28 years old Mariatu Sesay (not her real name) is a patient that has been suffering from acute kidney failure. She had several complications and had gone through several tests, scanning and x-ray to determine the cause of her aliment.
She says she started noticing abnormalities in her body on 8th December 2016. This came after she had taken two 100 gram each of Declofenace on the 7th as “I was feeling severe pain all over my body. Since then I started experiencing swelling on my feet, stomach, eyes, hands and other parts of my body.”
Continuing her ordeal, Mariatu said “I was immediately rushed to the 34 Military Hospital where I was admitted for few days… my situation never improved. Days past leading to a week. I became weaker and It was even getting worst. At this point, my body became hard, one could pierce my skin with any instrument I will not feel. My eyes became bulgy and all red, I almost lost my speech.”
“It was at this point that I was asked by Dr Kanu to go for tests at the ECOMED. When the result came out, the doctor immediately referred me to Connaught Hospital where I was admitted and referred to Dr. Soccoh Kabia.”
Kidney disease means that the kidneys are damaged and can’t filter blood like they should. This damage can cause wastes to build up in the body. It can also cause other problems that can harm your health.
This year’s theme is ‘kidney and obesity’ and it is meant to highlight the relationship between obesity and kidney disease.
Why Are the Kidneys So Important?
The kidneys are powerful chemical factories that perform the following functions:
*remove waste products from the body
*remove drugs from the body
*balance the body’s fluids
*release hormones that regulate blood pressure
*produce an active form of vitamin D that promotes strong, healthy bones
*control the production of red blood cells
Sierra Leone’s only Nephrologist Dr Soccoh Kabia explained there are two kidneys. Each kidney contains up to a million functioning units called nephrons. This nephron consists of a filtering unit of tiny blood vessels called a glomerulus attached to a tubule. When blood enters the glomerulus, it is filtered and the remaining fluid then passes along the tubule. In the tubule, chemicals and water are either added to or removed from this filtered fluid according to the body’s needs, the final product being the urine we excrete.
He said that there are several factors which can lead to kidney failure and these include, Diabetes which is the leading cause of kidney disease, High blood, Urinary tract infections which often affect the bladder, but they sometimes spread to the kidneys, and drugs and toxins can also cause kidney problems. Using large numbers of over-the-counter pain relievers for a long time may be harmful to the kidneys. “For Mariatu’s case, it was the use of the drugs that damaged her kidney” the Dr said.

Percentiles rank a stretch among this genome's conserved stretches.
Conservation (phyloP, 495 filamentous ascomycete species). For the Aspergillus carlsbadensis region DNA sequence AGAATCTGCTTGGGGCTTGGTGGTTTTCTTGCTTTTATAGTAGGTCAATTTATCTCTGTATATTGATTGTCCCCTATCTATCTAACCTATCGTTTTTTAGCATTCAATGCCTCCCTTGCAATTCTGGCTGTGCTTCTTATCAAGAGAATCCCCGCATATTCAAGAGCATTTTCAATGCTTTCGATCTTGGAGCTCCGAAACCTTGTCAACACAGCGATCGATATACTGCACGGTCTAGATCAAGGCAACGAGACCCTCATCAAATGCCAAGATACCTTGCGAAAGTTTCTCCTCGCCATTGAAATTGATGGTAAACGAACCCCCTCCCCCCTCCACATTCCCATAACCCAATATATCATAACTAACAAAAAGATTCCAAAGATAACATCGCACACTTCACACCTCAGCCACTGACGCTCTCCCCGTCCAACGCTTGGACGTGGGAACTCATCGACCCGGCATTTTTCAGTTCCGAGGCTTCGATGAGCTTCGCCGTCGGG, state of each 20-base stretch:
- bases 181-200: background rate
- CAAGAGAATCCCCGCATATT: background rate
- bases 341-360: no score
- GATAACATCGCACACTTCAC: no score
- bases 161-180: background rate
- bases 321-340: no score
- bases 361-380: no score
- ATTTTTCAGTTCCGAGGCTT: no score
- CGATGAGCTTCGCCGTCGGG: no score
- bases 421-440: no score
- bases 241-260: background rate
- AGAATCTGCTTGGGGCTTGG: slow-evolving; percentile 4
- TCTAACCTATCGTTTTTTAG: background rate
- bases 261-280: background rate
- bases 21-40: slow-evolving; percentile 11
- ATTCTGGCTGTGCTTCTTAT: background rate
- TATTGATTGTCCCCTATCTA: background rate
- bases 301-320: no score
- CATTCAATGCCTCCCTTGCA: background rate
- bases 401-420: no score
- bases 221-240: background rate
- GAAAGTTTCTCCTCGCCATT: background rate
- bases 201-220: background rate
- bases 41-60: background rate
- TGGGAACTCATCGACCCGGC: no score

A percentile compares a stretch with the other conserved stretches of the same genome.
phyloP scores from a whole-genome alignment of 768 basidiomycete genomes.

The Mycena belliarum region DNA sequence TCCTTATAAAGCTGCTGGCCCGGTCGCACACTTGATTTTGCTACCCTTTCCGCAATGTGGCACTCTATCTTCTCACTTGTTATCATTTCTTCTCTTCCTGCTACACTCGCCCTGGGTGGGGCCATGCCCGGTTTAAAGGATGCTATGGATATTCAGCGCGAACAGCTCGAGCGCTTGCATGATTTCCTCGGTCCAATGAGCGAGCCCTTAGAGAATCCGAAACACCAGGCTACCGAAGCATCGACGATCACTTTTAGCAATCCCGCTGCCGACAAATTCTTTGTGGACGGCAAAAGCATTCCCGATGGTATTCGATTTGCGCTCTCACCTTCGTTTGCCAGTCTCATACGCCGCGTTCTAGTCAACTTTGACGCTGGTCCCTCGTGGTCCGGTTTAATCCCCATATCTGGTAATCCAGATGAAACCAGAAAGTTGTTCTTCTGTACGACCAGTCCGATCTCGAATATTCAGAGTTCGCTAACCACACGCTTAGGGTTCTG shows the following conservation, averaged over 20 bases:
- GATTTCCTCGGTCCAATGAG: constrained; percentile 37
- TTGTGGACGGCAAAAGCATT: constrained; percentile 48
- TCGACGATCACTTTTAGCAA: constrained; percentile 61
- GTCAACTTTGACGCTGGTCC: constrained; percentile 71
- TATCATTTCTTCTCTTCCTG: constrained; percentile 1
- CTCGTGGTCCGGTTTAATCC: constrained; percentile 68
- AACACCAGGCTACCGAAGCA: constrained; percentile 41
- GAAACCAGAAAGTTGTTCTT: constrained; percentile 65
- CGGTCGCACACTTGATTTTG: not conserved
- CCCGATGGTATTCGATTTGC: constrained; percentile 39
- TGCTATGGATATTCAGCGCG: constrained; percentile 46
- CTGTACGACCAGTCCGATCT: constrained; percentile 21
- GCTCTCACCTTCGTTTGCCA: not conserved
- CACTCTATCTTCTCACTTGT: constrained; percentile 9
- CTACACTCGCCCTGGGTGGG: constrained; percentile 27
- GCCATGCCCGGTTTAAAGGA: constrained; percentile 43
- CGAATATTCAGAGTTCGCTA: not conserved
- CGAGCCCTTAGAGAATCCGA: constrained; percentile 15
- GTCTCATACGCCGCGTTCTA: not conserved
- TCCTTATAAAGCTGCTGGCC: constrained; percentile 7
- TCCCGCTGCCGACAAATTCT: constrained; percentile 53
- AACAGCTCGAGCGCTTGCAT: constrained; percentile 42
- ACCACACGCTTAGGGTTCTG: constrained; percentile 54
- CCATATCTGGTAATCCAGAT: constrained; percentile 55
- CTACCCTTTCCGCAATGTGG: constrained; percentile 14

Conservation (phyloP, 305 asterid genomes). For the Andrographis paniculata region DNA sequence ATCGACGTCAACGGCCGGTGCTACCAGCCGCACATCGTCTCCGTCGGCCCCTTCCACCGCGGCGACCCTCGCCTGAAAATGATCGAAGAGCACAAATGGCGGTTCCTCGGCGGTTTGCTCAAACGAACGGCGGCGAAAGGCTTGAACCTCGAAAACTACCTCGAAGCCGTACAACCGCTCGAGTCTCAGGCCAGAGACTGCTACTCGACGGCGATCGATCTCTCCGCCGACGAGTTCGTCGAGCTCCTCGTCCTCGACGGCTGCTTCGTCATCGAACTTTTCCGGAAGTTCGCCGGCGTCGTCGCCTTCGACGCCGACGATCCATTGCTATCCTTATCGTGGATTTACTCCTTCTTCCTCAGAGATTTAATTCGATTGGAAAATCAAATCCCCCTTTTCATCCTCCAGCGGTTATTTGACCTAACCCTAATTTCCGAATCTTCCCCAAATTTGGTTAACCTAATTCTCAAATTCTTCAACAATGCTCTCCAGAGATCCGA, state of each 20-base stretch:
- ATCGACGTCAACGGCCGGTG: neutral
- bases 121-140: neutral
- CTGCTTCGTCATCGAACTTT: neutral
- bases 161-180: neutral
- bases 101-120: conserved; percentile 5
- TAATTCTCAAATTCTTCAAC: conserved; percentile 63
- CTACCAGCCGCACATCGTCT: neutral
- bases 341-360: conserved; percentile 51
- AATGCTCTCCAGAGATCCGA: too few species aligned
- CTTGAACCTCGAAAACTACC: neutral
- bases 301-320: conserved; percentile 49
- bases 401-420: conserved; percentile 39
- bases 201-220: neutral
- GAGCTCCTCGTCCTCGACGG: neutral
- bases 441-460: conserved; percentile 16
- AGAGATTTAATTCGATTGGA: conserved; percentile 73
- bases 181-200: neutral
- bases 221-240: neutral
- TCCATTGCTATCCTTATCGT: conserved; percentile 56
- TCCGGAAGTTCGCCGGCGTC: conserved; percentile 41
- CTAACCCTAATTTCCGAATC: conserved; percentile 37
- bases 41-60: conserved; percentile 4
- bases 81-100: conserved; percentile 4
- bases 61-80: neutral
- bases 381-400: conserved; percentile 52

Mariatu went on “During this period I had lost appetite; always vomiting, even if I sip water. So they had to put me on continuous ‘IV.’ I could not fill the Urine bag, because I was not urinating neither was I passing faeces (stool).”
“Dr. Kabia said all these are signs of acute kidney disease. The signs include decreased urine production, body swelling, nausea and vomiting.”
After two days of continued tests, scans, and x-rays, Mariatu said “Dr Soccoh Kabia finally informed me that I have developed kidney problem. The doctor disclosed that I needed three dialysis procedures to get me back to normal.”
There are different stages of kidney failure its ranges from 1-5. The Nephrologist said “Stage one being the least serious and 5 are those whose kidneys have failed completely. This is done to be able to categorise people and also guide in the treatment and care of patient with kidney failure. A person with this disease needs greater attention and more aggressive treatment in order to forestall possibility of progressing that often might lead to End Stage kidney disease which needs dialysis.”
“She was in stage 5 when I found her that was why she needed dialysis. Her status was acute kidney failure with underlining chronic.”
28 years old Mariatu Sesay disclosed “I had spent almost a month when I was asked to go through the procedure and I did my first session on 24th December.” She laughed and said “I was hoping to celebrate my holidays with my husband and kids but fate did not allow me; but I was hopeful that my condition will change.”
After her second session on Christmas day, joyfully Mariatu said “I started urinating and passing faeces. It was then that I came to realise the importance of the dialysis unit, and then I started gaining hope, because I now believed that God is going to see me through. Even though I was not completely ok, as my body was still swollen, I still believed that it will be well. It was on the 8th of February that my body returned to normal.”
Dr. Kabia confirmed that “with the care and treatment she received Mariatu’s situation improved, all we have to do now is to protect her kidney. For now she does not need dialysis at all.”
Mariatue is happy for the Dialysis Unit so is Dr Soccoh Kabia as it helps to prevent Sierra Leoneans from travelling abroad for a dialysis session and some without money end up losing their lives.
However Mariatu called on government to reduce the cost of the procedures so that more Sierra Leoneans especially the poor can benefit from the service.By Betty Milton
By Betty Milton
Awoko Thursday, March 09, 2017